Figure 3: Mean and variance estimates versus number of samples for Monte Carlo type random sampling and polynomial approximations (with Effective Quadratures)
Source: https://effectivequadratures.github.io/_documentation/tutorial_4.html
In this post we will start with a more simple univariate problem. We have one input parameter s_1, which has a uniform distribution \mathcal{S}=\mathcal{U}[0,1], and our model is a simple quadratic f(s_1) = s_1^2 + s_1 + 1.
Figure 4: A simple univariate forward propagation example.
We wish to compute the mean and variance of y=f(s_1) due to the uncertainty in s_1. As a reference, the analytical mean and variance of y are:
Random sampling
The most simple approach is a Monte Carlo type approach where we evaluate our model f(s_1) at N number of s_1 randomly sampled from \mathcal{S}. Then we calculate the mean and variance of the collected model outputs.
our_function = lambda s: s**2 + s + 1
s1_samples = np.random.uniform(low=0,high=1,size=N)
y_samples = f(s1_samples)
mean = np.mean(y_samples)
var = np.var(y_samples)
On the azure notebook version of this post there is an interactive widget where you can perform the above procedure for different N. You should find that a large number is required for N before accurate moments are obtained, especially for the variance. This might be OK in this example, but not for a case where each model simulation is a CFD simulation requiring minutes/hours/days to run!
Figure 5: Random sampling of the model function f(s_1) with N=5 and N=552.
Using Effective Quadratures
Alternatively, we can use Effective Quadratures to compute the moments of y, with the code below. We simply declare the usual building blocks (a Parameter
, Basis
and Poly
object), give the Poly
our data (or function) with set_model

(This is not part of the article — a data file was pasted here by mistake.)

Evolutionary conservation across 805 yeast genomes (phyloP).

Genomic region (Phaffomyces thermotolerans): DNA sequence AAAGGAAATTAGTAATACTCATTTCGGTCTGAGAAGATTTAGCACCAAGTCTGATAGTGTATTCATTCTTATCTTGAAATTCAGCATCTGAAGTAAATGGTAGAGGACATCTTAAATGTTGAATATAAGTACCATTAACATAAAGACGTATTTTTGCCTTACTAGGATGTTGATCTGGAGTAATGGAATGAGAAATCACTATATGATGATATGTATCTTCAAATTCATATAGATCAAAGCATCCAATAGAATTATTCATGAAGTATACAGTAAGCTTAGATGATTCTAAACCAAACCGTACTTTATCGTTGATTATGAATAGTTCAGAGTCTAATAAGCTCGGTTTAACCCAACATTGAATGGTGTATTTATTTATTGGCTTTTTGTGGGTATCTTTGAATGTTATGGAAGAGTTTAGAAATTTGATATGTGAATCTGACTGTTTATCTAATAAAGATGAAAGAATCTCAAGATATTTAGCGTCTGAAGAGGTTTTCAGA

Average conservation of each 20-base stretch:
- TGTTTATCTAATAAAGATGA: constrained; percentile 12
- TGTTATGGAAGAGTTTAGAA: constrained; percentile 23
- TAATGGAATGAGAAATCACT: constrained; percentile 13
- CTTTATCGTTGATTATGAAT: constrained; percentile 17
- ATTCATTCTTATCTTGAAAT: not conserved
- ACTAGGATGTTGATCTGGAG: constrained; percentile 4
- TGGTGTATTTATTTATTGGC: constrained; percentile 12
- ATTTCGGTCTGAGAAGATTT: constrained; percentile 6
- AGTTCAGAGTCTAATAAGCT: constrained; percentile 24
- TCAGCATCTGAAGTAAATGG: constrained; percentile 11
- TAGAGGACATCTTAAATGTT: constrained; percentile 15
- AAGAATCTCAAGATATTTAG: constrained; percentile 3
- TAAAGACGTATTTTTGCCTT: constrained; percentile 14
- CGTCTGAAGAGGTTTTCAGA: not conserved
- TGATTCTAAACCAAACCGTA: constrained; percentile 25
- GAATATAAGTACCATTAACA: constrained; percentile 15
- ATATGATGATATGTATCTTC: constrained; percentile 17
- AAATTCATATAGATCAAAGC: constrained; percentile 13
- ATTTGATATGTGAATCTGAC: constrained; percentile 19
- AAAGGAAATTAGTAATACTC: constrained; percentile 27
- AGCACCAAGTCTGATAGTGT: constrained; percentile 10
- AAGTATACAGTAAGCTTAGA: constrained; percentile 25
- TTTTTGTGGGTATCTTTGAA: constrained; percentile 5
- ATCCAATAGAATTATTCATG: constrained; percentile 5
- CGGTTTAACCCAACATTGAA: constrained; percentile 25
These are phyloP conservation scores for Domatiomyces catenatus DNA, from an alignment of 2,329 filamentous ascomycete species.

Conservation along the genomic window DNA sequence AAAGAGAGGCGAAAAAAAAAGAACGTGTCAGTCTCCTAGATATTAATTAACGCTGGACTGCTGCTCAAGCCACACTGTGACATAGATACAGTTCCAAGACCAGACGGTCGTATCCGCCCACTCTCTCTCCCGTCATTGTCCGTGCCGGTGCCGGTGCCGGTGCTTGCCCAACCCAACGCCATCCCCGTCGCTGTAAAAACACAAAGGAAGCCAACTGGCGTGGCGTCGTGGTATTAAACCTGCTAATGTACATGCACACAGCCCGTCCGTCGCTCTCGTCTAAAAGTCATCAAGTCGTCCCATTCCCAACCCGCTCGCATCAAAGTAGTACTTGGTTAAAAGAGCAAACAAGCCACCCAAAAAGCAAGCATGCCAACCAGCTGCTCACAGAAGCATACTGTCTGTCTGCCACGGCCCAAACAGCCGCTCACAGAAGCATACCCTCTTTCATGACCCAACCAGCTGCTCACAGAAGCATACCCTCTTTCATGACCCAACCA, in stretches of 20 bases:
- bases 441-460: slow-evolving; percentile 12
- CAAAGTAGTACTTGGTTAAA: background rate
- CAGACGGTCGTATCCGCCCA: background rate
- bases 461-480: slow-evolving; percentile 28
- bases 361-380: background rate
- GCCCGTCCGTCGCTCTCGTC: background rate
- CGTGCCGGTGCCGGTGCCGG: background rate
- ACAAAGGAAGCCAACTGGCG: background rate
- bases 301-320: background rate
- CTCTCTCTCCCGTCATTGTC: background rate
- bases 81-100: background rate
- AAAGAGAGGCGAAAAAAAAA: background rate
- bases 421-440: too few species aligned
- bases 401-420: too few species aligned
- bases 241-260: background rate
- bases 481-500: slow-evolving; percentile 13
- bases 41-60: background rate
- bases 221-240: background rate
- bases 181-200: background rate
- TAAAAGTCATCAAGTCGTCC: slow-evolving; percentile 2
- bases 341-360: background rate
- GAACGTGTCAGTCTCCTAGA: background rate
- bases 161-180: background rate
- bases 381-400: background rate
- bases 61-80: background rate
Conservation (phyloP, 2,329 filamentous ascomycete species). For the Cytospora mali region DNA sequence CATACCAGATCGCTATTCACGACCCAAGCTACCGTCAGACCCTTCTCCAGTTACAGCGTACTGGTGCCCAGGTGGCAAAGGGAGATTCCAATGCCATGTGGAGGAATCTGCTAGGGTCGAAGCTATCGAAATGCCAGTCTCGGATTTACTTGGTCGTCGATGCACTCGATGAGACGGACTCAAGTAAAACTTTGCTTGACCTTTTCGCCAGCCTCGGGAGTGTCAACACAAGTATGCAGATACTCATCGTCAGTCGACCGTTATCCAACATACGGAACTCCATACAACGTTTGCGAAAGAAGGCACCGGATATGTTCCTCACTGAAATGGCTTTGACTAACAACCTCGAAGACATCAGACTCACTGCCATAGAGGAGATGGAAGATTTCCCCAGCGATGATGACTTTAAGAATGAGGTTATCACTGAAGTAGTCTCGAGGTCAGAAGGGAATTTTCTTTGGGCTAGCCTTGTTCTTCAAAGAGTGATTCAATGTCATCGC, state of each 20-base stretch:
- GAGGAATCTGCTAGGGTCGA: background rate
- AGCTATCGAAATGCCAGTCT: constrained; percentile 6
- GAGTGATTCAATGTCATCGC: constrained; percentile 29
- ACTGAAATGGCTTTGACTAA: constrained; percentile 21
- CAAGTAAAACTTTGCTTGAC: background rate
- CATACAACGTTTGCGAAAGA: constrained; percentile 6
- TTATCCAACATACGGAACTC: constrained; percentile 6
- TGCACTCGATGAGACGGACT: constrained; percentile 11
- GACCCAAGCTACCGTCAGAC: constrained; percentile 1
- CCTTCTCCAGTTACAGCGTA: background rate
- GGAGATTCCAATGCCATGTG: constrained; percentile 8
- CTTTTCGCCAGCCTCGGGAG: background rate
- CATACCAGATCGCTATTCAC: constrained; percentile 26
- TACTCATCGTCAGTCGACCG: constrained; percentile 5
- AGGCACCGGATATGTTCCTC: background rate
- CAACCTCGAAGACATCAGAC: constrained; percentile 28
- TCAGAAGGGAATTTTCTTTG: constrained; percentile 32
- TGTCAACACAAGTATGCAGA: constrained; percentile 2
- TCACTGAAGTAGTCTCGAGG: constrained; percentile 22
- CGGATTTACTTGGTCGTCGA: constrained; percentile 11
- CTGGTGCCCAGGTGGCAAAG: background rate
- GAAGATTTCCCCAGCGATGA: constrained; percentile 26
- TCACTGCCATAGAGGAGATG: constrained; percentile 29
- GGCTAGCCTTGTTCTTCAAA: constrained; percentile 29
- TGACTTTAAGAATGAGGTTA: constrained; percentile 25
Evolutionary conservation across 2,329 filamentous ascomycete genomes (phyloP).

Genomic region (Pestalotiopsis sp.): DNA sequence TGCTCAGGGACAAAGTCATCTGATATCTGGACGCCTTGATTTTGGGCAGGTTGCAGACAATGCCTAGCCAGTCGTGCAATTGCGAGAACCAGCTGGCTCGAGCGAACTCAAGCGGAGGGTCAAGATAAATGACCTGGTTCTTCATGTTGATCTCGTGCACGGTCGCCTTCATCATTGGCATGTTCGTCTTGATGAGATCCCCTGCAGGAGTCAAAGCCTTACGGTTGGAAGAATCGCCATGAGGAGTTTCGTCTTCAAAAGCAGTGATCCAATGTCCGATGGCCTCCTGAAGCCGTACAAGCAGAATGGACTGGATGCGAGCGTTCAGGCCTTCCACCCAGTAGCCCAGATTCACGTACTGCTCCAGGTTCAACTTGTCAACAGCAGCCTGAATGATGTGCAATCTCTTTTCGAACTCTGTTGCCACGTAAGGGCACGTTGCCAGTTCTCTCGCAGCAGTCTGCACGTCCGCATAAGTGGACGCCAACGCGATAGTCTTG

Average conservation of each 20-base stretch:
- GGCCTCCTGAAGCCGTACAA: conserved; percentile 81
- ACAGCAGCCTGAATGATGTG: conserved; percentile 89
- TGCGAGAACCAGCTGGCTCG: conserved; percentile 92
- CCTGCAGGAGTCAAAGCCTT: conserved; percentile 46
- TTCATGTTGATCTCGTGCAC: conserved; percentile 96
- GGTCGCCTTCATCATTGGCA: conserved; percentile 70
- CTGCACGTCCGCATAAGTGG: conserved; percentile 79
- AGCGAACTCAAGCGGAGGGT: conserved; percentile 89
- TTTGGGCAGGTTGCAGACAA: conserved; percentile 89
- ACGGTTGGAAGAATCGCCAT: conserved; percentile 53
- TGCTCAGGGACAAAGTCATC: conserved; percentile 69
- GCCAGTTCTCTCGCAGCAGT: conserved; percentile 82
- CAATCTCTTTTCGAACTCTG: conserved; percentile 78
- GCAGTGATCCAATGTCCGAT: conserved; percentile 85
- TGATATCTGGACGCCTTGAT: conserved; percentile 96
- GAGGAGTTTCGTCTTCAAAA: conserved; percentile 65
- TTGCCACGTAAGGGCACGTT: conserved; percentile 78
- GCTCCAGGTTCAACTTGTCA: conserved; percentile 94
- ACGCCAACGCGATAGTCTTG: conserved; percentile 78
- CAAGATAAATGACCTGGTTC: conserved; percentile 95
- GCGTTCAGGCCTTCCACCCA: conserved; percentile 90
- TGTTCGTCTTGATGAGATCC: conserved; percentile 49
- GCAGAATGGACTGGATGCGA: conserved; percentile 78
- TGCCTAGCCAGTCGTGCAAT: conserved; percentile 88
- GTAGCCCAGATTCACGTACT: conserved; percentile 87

, and then run get_mean_and_variance
.
s1 = Parameter(distribution='uniform', lower=0., upper=1., order=2)
mybasis = Basis('univariate')
mypoly = Poly(parameters=s1, basis=mybasis, method='numericalintegration')
mypoly.set_model(our_function)
mean, var = mypoly.get_mean_and_variance()
The accuracy is clearly pretty good! What have we actually done here? Behind the scenes, Effective Quadratures has calculated the quadrature points in s_1 (dependent on our choice of distribution
, order
and the Basis
). Then it has evaluated our model at these points, and used the results to construct a polynomial approximation (response surface), f(s_1)\approx \sum_{i=1}^N x_i p_i(s_1).
Figure 6: Polynomial approximation of the model f(s_1), and the three quadrature points the model was evaluated at.
Once we have the polynomial coefficients x_i, it is straightforward to obtain the mean and variance:
Since we selected order=2
here, we only required N=3 model evaluations to get exact values for the moments. This is expected since our model is a quadratic polynomial itself in this case. However, it still demonstrates the potential of this approach, compared to random sampling.
A CFD example!
Now we have seen the potential of using polynomial approximations to compute moments, we will explore a real CFD example, the von Karman Institute LS89 turbine cascade [3]. The open source SU2 CFD code is used for all simulations here.
Figure 7: RANS simulation of the VKI turbine cascade.